SREL Reprint #2737

 

 

 

Aspects of the ecology of small fossorial snakes in the western piedmont of North Carolina

John D. Willson and Michael E. Dorcas

Department of Biology, Davidson College, Davidson, NC 28035

Abstract: In many areas, small fossorial snakes are among the most abundant vertebrates present; yet, the ecology of these species remains poorly understood. Between 1999 and 2002 we collected 210 small fossorial snakes representing five species in a small area of northern Mecklenburg and southern lredell Counties, North Carolina. The eastern worm snake (Carphophis amoenus; n = 116) was the most frequently captured species in this region, with fewer numbers of ringneck snakes (Diadophis punctatus; n = 44), brown snakes (Storeria dekayi; n = 24), redbellied snakes (S. occipitomaculata; n = 20), and smooth earth snakes (Virginia valeriae; n = 6). The three most abundant species exhibited significant sexual dimorphism, with females being larger and having shorter relative tail lengths than males. Carphophis amoenus were more abundant in dry upland forest than D. punctatus, which were most prevalent in moist, lowland forest. Snake activity was weakly correlated with environmental conditions. A peak in activity of male C. amoenus, D. punctatus, and S. occipitomaculata during September suggests fall breeding seasons for these species.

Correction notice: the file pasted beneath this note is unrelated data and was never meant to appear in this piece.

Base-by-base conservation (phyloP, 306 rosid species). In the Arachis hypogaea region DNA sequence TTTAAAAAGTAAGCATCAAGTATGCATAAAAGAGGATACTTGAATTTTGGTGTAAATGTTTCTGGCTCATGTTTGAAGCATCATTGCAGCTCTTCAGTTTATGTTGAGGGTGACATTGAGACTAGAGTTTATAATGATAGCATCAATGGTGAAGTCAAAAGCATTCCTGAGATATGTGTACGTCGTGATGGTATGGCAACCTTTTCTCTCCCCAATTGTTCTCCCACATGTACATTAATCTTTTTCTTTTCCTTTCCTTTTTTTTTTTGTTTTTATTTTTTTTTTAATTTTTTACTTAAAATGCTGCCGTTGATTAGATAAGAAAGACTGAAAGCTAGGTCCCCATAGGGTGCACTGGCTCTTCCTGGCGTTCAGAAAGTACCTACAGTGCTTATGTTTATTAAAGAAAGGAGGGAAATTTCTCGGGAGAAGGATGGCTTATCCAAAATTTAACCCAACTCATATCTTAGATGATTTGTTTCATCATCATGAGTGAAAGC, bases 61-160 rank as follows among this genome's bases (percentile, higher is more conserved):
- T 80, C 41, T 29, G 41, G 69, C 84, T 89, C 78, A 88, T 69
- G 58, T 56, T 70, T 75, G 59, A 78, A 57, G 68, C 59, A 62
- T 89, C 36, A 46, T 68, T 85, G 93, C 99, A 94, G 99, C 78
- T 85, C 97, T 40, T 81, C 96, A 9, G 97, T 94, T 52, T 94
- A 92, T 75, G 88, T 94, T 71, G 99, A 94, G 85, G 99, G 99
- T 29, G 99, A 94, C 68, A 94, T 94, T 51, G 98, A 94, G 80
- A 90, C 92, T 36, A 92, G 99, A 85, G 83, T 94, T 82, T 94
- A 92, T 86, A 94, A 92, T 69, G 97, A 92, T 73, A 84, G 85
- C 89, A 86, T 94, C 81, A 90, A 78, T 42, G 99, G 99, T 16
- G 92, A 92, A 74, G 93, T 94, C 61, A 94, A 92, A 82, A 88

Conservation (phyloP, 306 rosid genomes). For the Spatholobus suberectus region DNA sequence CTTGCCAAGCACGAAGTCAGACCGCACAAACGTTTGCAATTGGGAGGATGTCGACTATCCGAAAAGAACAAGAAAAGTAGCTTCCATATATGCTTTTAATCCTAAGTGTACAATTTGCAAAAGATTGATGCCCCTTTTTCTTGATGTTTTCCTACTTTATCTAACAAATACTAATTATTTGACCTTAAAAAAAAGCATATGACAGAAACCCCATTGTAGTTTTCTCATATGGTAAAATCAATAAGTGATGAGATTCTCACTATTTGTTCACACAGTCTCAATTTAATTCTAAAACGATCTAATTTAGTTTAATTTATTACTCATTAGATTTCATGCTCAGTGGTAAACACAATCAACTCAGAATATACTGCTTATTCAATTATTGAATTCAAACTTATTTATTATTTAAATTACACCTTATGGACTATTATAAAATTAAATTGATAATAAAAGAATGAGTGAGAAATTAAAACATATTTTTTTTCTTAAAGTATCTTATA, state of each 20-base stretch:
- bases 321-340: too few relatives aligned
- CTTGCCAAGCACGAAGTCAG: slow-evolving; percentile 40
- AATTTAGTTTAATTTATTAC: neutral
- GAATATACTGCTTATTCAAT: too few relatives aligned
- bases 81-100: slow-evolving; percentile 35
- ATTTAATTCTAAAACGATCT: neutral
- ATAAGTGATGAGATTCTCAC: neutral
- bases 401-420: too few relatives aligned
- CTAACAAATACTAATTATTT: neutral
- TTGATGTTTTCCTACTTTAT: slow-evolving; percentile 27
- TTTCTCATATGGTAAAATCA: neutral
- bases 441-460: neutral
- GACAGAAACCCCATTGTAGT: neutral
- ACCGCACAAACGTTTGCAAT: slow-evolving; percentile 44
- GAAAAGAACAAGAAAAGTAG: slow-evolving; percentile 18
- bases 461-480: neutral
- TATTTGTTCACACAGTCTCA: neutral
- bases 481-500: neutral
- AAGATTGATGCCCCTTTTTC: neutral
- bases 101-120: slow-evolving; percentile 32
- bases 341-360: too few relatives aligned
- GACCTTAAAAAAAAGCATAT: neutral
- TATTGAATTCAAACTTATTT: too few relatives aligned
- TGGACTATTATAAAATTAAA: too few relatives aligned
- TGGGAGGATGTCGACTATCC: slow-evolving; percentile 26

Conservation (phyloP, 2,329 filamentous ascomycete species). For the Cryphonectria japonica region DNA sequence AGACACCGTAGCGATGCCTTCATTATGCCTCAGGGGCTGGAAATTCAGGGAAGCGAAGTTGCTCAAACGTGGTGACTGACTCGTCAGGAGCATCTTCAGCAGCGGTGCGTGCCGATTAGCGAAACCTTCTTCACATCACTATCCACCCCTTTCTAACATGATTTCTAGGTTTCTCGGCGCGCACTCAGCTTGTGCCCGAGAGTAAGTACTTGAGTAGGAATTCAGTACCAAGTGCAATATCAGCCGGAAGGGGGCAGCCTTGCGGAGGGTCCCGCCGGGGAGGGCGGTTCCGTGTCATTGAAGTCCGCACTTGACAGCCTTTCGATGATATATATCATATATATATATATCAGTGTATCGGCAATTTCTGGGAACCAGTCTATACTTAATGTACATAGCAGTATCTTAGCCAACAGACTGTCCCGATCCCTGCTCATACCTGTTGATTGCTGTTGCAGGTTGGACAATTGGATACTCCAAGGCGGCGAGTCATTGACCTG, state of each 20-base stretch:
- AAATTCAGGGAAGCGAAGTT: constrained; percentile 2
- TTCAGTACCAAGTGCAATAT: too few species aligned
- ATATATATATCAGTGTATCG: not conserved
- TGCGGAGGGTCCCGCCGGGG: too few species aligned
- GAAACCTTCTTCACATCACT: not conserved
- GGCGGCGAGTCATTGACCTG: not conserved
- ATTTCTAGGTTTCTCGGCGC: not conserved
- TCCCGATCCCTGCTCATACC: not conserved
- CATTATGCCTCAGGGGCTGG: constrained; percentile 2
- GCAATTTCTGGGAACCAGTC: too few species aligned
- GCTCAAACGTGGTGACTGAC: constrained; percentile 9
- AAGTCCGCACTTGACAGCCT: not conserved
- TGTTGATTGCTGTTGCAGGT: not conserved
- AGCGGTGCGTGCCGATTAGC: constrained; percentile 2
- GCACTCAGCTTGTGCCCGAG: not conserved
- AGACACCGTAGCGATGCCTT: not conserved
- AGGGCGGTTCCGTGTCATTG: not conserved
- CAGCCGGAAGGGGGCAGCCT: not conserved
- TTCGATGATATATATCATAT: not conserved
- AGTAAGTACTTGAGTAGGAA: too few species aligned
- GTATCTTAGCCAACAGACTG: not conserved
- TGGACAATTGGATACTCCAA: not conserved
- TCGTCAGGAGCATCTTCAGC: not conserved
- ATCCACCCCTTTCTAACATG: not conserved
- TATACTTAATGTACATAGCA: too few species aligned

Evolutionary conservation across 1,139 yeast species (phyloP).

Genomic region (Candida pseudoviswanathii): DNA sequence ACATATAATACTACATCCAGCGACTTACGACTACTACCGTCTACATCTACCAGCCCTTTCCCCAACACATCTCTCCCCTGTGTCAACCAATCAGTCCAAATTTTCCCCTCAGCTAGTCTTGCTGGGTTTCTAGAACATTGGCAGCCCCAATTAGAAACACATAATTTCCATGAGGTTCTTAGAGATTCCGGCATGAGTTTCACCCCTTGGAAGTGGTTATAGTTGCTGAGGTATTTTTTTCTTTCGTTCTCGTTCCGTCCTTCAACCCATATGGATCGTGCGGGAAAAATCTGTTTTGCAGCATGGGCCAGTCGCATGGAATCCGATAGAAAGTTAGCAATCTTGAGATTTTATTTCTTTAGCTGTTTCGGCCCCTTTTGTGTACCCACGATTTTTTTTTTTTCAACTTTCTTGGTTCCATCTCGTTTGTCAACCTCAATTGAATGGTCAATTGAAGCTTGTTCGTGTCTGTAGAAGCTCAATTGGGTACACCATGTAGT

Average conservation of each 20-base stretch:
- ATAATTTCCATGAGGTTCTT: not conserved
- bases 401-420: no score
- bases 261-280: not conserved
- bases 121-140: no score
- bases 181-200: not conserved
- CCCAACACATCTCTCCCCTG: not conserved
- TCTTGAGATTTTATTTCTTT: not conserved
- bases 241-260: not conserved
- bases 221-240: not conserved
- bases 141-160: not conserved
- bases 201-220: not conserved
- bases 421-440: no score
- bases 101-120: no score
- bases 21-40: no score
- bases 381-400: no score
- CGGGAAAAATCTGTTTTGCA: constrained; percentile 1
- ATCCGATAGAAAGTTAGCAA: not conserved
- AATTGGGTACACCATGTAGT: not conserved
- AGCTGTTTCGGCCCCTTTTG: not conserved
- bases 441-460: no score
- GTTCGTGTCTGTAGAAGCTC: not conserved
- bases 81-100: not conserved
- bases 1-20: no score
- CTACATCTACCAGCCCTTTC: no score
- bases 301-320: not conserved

SREL Reprint #2737

Willson, J. D. and M. E. Dorcas. 2004. Aspects of the ecology of small fossorial snakes in the western piedmont of North Carolina. Southeastern Naturalist 3:1-12.

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